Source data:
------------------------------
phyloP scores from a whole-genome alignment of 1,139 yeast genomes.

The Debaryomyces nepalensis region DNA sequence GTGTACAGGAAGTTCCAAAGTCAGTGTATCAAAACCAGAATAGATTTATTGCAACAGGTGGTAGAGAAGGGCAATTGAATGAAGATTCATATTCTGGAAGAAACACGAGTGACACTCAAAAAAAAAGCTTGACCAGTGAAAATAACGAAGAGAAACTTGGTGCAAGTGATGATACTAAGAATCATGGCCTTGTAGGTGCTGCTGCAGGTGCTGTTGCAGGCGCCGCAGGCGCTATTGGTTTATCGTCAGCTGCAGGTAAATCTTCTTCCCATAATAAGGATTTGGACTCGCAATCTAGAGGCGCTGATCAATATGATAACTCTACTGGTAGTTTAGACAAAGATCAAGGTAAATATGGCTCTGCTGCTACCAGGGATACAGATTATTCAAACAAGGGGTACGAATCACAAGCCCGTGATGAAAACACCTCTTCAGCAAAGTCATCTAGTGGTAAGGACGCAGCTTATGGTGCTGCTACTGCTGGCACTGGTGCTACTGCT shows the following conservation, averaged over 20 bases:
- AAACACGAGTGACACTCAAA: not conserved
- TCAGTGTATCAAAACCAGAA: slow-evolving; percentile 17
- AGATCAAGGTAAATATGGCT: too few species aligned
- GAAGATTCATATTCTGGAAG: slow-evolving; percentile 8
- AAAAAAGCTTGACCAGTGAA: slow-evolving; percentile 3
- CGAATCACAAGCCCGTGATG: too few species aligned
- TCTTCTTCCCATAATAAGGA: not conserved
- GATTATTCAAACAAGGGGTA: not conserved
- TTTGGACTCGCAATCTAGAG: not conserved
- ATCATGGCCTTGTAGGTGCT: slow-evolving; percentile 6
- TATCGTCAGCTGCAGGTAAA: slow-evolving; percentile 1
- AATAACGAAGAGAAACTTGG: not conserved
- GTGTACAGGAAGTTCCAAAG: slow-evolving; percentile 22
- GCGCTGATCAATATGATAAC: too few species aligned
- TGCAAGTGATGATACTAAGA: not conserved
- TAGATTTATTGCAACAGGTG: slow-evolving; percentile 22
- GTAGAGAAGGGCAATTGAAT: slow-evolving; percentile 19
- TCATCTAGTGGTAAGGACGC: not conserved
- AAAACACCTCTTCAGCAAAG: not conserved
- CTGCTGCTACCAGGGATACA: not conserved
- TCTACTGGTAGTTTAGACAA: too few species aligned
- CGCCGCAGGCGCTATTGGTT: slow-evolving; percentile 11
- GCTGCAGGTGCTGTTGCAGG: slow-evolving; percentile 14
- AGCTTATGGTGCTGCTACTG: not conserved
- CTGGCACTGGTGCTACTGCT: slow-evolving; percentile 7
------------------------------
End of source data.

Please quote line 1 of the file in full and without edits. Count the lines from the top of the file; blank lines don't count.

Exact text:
phyloP scores from a whole-genome alignment of 1,139 yeast genomes.